The light at the end of the tunnel is not a mirage. Things really are getting better, and this recovery is gaining momentum.
Whether you’re downright pessimistic, hedging your bets or completely optimistic, most hoteliers and others involved in hospitality are fully invested in the idea that 2010 will be “better.” This hopefulness is so pervasive it virtually hangs in the air and emanates from nearly every industry, household and corner of our economy.
Recovery turning points are clear and obvious only in retrospect. The end of a downturn can bring some of the darkest, most confusing days – good news is mixed with still more bad, and positive momentum can appear to reverse all too quickly. That’s exactly where we are today.
So, then, why is the conventional wisdom that 2010 has to be better for the hotel industry? After 28 months of hotel recession, does downturn fatigue have us seeing light at the end of the tunnel, or, like a doomed traveler in the desert, are these glimmers of salvation just a mirage?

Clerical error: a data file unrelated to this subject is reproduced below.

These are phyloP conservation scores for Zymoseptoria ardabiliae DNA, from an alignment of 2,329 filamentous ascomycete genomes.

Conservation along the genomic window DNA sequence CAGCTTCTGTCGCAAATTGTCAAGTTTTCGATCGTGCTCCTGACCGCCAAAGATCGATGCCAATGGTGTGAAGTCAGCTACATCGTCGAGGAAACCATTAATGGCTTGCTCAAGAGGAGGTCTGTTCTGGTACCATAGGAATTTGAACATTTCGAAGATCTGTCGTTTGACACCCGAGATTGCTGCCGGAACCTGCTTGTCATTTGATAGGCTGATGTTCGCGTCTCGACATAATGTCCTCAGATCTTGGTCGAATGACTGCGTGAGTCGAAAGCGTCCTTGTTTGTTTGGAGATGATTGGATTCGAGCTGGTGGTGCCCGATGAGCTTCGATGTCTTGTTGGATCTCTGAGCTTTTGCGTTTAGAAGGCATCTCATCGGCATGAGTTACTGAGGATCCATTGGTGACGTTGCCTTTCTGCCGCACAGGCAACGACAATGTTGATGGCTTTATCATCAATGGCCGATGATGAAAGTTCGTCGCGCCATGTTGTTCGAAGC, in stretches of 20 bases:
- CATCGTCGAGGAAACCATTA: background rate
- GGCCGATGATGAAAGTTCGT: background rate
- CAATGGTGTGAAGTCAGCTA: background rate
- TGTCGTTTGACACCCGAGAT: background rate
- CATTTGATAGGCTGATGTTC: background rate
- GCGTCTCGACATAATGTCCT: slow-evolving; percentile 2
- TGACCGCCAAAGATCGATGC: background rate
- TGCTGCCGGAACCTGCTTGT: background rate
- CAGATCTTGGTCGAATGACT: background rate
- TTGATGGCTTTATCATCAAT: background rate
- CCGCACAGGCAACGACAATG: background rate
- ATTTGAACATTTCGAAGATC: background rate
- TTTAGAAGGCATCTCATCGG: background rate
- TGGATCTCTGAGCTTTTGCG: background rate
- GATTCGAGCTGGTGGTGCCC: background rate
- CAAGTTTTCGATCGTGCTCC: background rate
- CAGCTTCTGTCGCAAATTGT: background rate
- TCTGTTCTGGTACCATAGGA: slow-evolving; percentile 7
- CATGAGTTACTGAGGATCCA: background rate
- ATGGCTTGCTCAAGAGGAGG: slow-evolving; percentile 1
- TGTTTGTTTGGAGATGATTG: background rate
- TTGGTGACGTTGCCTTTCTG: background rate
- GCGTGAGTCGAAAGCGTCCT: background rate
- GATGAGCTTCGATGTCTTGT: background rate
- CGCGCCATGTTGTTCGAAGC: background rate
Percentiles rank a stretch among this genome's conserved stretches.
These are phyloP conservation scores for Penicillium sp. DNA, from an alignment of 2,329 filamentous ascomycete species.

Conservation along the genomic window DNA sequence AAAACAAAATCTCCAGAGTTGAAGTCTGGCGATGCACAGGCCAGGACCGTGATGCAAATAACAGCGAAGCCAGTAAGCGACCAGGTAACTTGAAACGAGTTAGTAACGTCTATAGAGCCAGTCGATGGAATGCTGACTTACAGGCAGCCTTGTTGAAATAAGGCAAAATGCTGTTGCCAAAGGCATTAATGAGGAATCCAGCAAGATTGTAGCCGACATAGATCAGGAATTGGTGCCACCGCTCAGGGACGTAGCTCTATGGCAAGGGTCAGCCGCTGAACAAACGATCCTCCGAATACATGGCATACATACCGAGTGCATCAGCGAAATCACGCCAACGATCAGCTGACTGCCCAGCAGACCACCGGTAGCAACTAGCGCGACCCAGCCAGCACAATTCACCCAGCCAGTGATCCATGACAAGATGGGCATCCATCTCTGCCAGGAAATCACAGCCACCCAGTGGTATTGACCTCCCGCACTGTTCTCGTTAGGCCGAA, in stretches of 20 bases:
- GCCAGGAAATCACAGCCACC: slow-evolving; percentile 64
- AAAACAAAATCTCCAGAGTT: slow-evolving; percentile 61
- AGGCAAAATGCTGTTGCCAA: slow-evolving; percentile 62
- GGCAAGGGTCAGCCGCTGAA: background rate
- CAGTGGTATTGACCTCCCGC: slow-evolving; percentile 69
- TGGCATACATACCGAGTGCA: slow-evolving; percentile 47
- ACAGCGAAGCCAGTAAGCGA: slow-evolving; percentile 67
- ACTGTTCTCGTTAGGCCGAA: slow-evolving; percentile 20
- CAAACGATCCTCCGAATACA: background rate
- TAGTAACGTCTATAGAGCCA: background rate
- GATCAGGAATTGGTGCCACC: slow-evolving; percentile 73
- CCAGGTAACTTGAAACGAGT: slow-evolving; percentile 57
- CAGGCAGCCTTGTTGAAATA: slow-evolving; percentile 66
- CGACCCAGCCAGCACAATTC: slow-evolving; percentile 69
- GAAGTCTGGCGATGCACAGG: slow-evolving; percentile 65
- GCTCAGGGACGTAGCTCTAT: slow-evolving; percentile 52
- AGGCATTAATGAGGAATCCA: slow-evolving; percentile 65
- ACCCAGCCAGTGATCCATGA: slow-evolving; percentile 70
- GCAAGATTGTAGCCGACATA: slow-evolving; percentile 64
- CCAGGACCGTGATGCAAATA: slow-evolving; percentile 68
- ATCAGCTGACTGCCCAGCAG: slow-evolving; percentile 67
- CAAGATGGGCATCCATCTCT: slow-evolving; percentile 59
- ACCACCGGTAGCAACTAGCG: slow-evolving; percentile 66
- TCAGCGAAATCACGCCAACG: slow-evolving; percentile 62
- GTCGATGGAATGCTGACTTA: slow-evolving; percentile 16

The light at the end of the tunnel is not a mirage. Things really are getting better. This recovery has legs. The data tells the story. Few are yet feeling the effects of the improving fundamentals, but if you could stand back to take in the whole picture, you’d clearly see the positive trends.
I’m a data junkie, and I’m also a realist. It’s going to be a difficult transition throughout 2010 and into 2011 for our industry. But it feels really good to start seeing so much positive information.
Gross domestic product historically has been an important indicator for hotel performance, and there is no compelling evidence that a paradigm shift has decoupled GDP growth from improvement in the hospitality industry.